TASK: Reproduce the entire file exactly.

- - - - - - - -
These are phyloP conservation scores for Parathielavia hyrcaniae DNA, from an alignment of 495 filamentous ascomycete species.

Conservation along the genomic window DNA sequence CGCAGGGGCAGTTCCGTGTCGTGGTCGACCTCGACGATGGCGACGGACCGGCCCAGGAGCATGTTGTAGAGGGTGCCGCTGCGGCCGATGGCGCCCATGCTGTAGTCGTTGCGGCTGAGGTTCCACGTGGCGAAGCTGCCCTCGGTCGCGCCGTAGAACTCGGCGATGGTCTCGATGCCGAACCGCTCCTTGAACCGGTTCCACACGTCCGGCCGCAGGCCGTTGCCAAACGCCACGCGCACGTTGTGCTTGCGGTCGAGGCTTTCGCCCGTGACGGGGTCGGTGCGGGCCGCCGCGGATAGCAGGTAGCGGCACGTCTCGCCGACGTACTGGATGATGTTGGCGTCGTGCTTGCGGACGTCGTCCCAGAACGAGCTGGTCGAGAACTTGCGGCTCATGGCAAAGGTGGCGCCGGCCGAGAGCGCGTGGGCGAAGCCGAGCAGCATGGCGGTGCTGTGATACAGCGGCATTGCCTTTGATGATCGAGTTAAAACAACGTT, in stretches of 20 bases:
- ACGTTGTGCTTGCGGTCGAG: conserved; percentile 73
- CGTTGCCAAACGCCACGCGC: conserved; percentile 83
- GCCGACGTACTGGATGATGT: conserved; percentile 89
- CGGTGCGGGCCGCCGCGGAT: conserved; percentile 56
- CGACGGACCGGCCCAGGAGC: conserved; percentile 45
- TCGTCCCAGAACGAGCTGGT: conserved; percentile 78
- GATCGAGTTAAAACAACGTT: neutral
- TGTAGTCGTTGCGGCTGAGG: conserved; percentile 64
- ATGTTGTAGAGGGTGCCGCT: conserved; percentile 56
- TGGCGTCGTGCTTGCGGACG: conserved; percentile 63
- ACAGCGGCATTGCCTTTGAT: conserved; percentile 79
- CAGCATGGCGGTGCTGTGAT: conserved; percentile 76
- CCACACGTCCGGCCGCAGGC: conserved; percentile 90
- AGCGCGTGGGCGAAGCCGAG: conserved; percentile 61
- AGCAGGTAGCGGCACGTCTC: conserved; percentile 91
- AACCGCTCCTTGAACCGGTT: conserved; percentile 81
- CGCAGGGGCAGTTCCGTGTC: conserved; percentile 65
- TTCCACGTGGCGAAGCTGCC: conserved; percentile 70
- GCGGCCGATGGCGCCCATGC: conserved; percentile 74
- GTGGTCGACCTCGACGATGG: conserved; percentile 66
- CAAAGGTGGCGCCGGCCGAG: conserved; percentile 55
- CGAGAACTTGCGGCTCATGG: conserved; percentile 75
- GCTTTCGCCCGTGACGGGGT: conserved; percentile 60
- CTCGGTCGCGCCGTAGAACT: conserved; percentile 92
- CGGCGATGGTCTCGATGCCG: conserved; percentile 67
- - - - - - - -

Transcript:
These are phyloP conservation scores for Parathielavia hyrcaniae DNA, from an alignment of 495 filamentous ascomycete species.

Conservation along the genomic window DNA sequence CGCAGGGGCAGTTCCGTGTCGTGGTCGACCTCGACGATGGCGACGGACCGGCCCAGGAGCATGTTGTAGAGGGTGCCGCTGCGGCCGATGGCGCCCATGCTGTAGTCGTTGCGGCTGAGGTTCCACGTGGCGAAGCTGCCCTCGGTCGCGCCGTAGAACTCGGCGATGGTCTCGATGCCGAACCGCTCCTTGAACCGGTTCCACACGTCCGGCCGCAGGCCGTTGCCAAACGCCACGCGCACGTTGTGCTTGCGGTCGAGGCTTTCGCCCGTGACGGGGTCGGTGCGGGCCGCCGCGGATAGCAGGTAGCGGCACGTCTCGCCGACGTACTGGATGATGTTGGCGTCGTGCTTGCGGACGTCGTCCCAGAACGAGCTGGTCGAGAACTTGCGGCTCATGGCAAAGGTGGCGCCGGCCGAGAGCGCGTGGGCGAAGCCGAGCAGCATGGCGGTGCTGTGATACAGCGGCATTGCCTTTGATGATCGAGTTAAAACAACGTT, in stretches of 20 bases:
- ACGTTGTGCTTGCGGTCGAG: conserved; percentile 73
- CGTTGCCAAACGCCACGCGC: conserved; percentile 83
- GCCGACGTACTGGATGATGT: conserved; percentile 89
- CGGTGCGGGCCGCCGCGGAT: conserved; percentile 56
- CGACGGACCGGCCCAGGAGC: conserved; percentile 45
- TCGTCCCAGAACGAGCTGGT: conserved; percentile 78
- GATCGAGTTAAAACAACGTT: neutral
- TGTAGTCGTTGCGGCTGAGG: conserved; percentile 64
- ATGTTGTAGAGGGTGCCGCT: conserved; percentile 56
- TGGCGTCGTGCTTGCGGACG: conserved; percentile 63
- ACAGCGGCATTGCCTTTGAT: conserved; percentile 79
- CAGCATGGCGGTGCTGTGAT: conserved; percentile 76
- CCACACGTCCGGCCGCAGGC: conserved; percentile 90
- AGCGCGTGGGCGAAGCCGAG: conserved; percentile 61
- AGCAGGTAGCGGCACGTCTC: conserved; percentile 91
- AACCGCTCCTTGAACCGGTT: conserved; percentile 81
- CGCAGGGGCAGTTCCGTGTC: conserved; percentile 65
- TTCCACGTGGCGAAGCTGCC: conserved; percentile 70
- GCGGCCGATGGCGCCCATGC: conserved; percentile 74
- GTGGTCGACCTCGACGATGG: conserved; percentile 66
- CAAAGGTGGCGCCGGCCGAG: conserved; percentile 55
- CGAGAACTTGCGGCTCATGG: conserved; percentile 75
- GCTTTCGCCCGTGACGGGGT: conserved; percentile 60
- CTCGGTCGCGCCGTAGAACT: conserved; percentile 92
- CGGCGATGGTCTCGATGCCG: conserved; percentile 67